City seeks federal funds for meters

CITY OF HOUSTON FLAG

HOUSTON – A major expenditure to upgrade the city’s water meters will be discussed at a meeting set for City Hall next week.

The Houston Board of Aldermen is seeking funds through the U.S. Department of Agriculture to purchase electronic water meters that would replace the city’s aging mechanical meters, make reading residential water bills more efficient and improve accuracy.

The upgrade has an estimated price tag of $400,000 to purchase, approximately 1,800 meters, electronic meter reading equipment and computer software. The city has also discussed expanding the project to finance an upgrade to a city water well. A public hearing to gather public comment on the economic and environmental impact of the change and define the area to be served will be held at 10 a.m. Tuesday, Dec. 10, at City Hall.

“The city has discussed this and this meeting is to inform the public we are applying for funding,” said City Clerk Janie Dendy. “This is the process you have to go through to get the money from USDA.”

At an October workshop to discuss the issue with aldermen, Houston Mayor Stacey Parker pointed out the grant the city is seeking is a 45/55 matching grant with the city expected to pay 45-percent and the USDA paying 55-percent.

The city has received a bid of $390,000 from Empire Pipe to sell and install the meters. Repairing the city’s Washington Street water well could cost between $80,000 and $100,000.

Aldermen have not voted to proceed on either of these projects.

Houston’s municipal water department is a major revenue stream for the city.

Houston pumps approximately one million gallons to city customers a month and that raises approximately $37,000. City leaders have repeatedly said they expect water bills to go up when the new meters go on-line as the city gets a more accurate reading.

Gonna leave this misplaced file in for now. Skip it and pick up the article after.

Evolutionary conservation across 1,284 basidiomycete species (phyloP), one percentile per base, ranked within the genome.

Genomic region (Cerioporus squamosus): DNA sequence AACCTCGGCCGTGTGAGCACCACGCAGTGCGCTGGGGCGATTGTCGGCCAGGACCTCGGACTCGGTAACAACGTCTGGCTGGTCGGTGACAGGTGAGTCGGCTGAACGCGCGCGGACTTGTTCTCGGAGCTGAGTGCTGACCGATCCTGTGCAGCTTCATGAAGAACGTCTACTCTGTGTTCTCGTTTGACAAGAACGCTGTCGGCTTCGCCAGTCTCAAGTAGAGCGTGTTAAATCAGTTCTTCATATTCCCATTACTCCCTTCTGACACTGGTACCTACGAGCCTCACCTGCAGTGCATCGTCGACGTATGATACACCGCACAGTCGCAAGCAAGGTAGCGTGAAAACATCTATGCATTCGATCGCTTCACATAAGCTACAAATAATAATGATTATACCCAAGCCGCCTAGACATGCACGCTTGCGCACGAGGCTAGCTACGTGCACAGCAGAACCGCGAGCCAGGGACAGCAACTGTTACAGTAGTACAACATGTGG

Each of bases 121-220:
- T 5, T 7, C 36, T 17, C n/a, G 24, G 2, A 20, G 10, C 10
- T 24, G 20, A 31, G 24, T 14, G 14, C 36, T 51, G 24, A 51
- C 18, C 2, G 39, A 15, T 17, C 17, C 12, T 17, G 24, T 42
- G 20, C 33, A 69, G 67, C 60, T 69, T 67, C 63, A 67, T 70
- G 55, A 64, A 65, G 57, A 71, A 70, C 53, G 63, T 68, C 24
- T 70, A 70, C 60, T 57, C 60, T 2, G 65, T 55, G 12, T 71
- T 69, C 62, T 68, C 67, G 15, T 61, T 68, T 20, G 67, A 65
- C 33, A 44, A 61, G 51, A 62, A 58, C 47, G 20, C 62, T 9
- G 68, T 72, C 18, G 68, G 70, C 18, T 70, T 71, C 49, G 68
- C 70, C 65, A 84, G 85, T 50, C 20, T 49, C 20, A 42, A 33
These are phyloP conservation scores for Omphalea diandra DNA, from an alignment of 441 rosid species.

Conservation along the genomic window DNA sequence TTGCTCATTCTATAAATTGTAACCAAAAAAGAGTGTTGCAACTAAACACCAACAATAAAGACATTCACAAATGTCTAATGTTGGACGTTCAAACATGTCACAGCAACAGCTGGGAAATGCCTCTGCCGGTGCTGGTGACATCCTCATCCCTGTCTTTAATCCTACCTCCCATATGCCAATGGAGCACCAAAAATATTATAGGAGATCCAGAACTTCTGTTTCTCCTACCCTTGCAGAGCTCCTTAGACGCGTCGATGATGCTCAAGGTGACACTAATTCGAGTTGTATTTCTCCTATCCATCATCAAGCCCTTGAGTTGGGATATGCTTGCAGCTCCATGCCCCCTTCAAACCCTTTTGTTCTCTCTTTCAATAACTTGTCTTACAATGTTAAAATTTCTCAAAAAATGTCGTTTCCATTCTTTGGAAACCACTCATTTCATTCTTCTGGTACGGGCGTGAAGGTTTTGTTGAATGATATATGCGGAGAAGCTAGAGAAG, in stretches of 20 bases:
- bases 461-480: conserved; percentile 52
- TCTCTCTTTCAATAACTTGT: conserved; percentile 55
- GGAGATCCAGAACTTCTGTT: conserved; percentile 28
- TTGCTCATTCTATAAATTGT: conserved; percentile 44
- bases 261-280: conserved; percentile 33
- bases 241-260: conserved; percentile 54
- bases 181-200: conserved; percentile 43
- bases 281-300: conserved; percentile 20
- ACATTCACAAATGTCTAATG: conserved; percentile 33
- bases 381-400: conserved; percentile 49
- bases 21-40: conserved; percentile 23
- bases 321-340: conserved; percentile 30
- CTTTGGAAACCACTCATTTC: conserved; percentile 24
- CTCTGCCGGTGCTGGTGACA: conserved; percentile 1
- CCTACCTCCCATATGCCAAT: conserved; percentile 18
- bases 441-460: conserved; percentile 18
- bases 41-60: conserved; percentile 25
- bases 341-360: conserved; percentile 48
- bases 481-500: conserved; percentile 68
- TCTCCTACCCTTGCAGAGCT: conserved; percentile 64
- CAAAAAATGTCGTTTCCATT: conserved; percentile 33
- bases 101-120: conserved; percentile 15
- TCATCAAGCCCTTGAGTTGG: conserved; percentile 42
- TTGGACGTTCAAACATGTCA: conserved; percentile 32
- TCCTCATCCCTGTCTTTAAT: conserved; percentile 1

The new electronic meters can read down to the quart, where the older meters – especially for industrial clients, schools and churches – can be off thousands of gallons a month.

The city has been told the new meters will allow one person to drive a computer equipped truck down city streets and read all meters in one day. Aldermen were approached last year by a vendor who said the new meters have a 20-year-warranty and installation would take about three months.

Aldermen have repeatedly sought ways to make meter reading more accurate and lower personnel costs.

It normally takes 10 to 15 days for a meter-reader to manually read the city’s meter. That data then must be entered on city computers to calculate water usage and a bill.

The quickness and ease of reading water usage can help the city determine peak water usage times and what parts of the community have special water usage needs. The instant reading can also help pinpoint leaks on both streets and private property.

Verona, Hamilton, West Point, Greenwood, Gulfport and Winona have all gone to electronic water meters.

The city has embarked on a number of water and sewer upgrades over the past three years including a complete mapping and survey of water mains and sewer lines, renovating the city water tower, installing new valves and pipe downtown and installing new sewer lines in north Houston last year.

Having customers approach the board with water bill concerns is a regular agenda item for the city and the board has a policy of not changing water bills. The city does send someone out to double check a reading and will change a meter if the customer feels it is not reading correctly.

Two years ago Okolona residents were surprised when they got city water bills of $300 and $400 for one month after city employees there had been miss-reading or not reading water meter there for some time.

Like Houston, Okolona aldermen are regularly approached by customers seeking answers for high water bills and wanting the city to reduce their bill.

 

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